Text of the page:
Kumar Sangakkara (L) and Mahela Jayawardene have been the two pillars on which the edifice of Sri Lankan cricket has been built © Getty Images
By Abhijit Banare
Kumar Sangakkara and Mahela Jayawardene are two pillars on which the magnificent edifice of Sri Lankan cricket has been built. Sangakkara at No 3 and Jayawardene No 4 has the same aura that Rahul Dravid at No 3 and Sachin Tendulkar at No 4 brought for India for over a decade and a half.
The task of the duo will be cut-out on Thursday when Sri Lanka take on India in the ICC Champions Trophy 2013 semi-final at Cardiff, Wales.
Skipper Mahendra Singh Dhoni has stated that their focus would be on the entire Lankan batting and not just the two greats. But it may inevitably end up being so, considering the runs they’ve scored in the tournament. The batting line-up of this Sri Lankan squad hasn’t appeared threatening as neither the usually-reliable Dinesh Chandimal nor the aggressive Tillakaratne Dilshan have fired in the ongoing tournament.
In the three matches Sri Lanka have played thus far, Sangakkara has contributed handsomely in two of them — one in a lost cause and the other a match-winning century. Jayawardene saw the team home in the crunch encounter against Australia. While one helped Sri Lanka to stay alive, the other pushed them into the semis.
Their numbers are staggering enough to be remembered as historic. Sangakkara and Jayawardene are Sri Lanka’s top-scorers against India in One-Day Internationals (ODIs) with 2,435 and 2,280 runs at an average of 40 and 35 respectively. Jayawardene’s knock of 84 against Australia enabled him to join Sangakkara in the 11,000-run club. In terms of partnerships, the duo has put on 5,284 runs [in ODIs] in 127 innings with 14 century stands. Against India they have been together on 25 occasions scoring 1198 runs at an average of almost 48, with five century partnerships.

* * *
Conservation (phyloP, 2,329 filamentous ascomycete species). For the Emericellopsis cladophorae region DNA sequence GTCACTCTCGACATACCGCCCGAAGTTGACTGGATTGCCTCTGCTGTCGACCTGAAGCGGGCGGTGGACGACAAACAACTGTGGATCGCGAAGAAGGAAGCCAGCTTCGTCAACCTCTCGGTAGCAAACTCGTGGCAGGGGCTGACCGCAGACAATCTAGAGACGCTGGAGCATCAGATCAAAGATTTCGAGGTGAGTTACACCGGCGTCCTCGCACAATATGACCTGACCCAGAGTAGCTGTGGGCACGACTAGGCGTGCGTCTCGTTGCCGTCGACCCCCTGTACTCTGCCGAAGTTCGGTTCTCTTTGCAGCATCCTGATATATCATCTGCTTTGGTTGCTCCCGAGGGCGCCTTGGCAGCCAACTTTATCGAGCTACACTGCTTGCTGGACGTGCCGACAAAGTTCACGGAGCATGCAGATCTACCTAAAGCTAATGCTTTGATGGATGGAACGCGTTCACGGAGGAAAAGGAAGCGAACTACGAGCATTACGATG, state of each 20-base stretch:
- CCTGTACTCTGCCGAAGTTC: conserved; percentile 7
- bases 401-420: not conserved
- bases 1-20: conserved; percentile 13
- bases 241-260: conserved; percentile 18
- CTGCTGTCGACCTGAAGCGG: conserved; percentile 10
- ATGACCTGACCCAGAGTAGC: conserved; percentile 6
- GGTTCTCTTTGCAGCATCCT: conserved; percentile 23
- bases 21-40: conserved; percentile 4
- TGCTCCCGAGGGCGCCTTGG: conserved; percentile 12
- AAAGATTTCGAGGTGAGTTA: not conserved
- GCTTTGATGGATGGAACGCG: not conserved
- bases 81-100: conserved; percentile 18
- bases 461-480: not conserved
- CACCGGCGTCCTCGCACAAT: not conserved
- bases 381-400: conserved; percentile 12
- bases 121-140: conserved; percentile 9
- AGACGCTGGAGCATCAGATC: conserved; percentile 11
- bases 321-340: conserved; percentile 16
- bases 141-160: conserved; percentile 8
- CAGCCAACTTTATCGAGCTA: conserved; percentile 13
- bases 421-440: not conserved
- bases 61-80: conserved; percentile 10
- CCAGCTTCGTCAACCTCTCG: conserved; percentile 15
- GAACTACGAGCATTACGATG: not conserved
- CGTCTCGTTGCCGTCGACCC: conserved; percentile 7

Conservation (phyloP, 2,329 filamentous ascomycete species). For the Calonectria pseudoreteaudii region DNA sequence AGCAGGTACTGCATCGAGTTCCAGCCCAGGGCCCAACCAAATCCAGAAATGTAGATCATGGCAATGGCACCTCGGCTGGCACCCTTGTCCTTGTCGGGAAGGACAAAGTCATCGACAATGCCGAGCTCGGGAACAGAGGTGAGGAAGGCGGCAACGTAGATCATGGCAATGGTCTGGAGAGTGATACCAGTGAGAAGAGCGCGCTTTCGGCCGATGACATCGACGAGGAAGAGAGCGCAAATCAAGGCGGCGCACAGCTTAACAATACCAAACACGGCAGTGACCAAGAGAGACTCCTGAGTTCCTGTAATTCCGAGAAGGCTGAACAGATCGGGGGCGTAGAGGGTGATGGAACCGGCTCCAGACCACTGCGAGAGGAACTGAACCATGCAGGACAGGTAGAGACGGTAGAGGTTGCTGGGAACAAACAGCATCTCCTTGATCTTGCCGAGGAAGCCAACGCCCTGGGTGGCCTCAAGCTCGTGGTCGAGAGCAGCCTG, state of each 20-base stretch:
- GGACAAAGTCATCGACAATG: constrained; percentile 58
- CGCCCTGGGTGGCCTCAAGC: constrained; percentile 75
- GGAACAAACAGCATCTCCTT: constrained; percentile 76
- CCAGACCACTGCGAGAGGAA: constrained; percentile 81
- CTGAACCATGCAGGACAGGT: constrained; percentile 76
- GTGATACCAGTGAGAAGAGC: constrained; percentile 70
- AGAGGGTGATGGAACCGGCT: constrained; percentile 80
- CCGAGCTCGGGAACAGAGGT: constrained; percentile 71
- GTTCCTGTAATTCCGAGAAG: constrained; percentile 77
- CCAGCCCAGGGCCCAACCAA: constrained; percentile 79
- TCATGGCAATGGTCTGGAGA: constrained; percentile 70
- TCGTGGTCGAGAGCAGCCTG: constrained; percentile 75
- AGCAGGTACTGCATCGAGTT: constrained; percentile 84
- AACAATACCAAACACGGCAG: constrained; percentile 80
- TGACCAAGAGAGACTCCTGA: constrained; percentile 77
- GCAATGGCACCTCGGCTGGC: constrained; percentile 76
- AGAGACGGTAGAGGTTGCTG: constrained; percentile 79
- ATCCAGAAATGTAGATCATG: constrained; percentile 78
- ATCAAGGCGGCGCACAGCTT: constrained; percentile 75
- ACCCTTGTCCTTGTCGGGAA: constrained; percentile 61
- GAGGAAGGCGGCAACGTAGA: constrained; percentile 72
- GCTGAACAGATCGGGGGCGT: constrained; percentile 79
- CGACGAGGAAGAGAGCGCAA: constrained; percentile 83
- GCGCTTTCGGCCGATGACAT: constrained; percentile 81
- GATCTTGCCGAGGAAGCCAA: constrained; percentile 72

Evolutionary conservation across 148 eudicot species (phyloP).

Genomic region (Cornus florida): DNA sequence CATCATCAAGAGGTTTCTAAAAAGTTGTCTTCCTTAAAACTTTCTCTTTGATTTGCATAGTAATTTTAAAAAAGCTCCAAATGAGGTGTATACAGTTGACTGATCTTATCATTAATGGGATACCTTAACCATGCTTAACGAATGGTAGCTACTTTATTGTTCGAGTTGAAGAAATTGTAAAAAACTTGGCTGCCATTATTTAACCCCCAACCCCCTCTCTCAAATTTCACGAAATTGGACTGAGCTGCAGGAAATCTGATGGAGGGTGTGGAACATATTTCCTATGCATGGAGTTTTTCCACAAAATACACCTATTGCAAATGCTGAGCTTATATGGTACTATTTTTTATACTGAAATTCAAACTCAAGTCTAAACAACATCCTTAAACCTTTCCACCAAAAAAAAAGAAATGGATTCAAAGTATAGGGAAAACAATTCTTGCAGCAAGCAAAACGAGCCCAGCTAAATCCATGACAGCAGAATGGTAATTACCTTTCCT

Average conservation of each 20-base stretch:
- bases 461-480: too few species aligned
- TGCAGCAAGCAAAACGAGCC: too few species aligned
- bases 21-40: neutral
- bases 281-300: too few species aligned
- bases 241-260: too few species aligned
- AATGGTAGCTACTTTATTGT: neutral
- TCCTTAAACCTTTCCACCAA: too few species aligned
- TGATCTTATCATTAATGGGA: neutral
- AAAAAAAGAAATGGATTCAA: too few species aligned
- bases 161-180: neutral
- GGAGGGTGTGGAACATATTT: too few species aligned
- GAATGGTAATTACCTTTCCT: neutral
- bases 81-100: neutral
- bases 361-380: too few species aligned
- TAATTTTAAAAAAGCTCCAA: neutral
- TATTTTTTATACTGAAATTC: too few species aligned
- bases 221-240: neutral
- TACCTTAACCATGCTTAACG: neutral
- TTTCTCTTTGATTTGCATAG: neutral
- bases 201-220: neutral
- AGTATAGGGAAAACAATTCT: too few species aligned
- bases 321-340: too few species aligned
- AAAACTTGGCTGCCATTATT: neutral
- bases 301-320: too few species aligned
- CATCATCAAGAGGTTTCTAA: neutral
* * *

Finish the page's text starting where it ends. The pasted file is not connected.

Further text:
While numbers show the partnerships and individual performances, they don’t throw light on the delightful way in which they go about building their innings. They hardly appear threatening early in the innings, content at placing the ball between gaps, getting set with a healthy strike rate. Jayawardene is the more fluent of the two, playing along the carpet, while Sangakkara takes the aerial route more frequently in the later part of his innings.
The biggest regret, in recent years, for these senior players would be their inability to convert this momentum to win major tournaments. It may seem harsh to term them chokers, but their results in the recent past leave us without a better description.
Post the retirement of reliable players like Marvan Atapattu and Sanath Jayasuriya, Sangakkara and Jayawardene have taken greater responsibility on themselves to fortify the team’s batting.
The chemistry that Sangakkara and Jayawardene share as good friends off the field has unquestionably helped them bloom while batting together and contribute hugely to Sri Lankan cricket. The pride they carry as ambassadors of Sri Lankan cricket is the support they give captain Angelo Mathews.
Without the added pressures of captaincy, Sangakkara and Jayawardene pose a huge threat for the none-too-impressive Indian bowling attack — even if Dhoni would not like to openly admit it.
(Abhijit Banare is a reporter at CricketCountry. He is an avid quizzer and loves to analyse and dig out interesting facts which allows him to learn something new everyday. Apart from cricket he also likes to keep a sharp eye on Indian politics, and can be followed on Twitter and blog)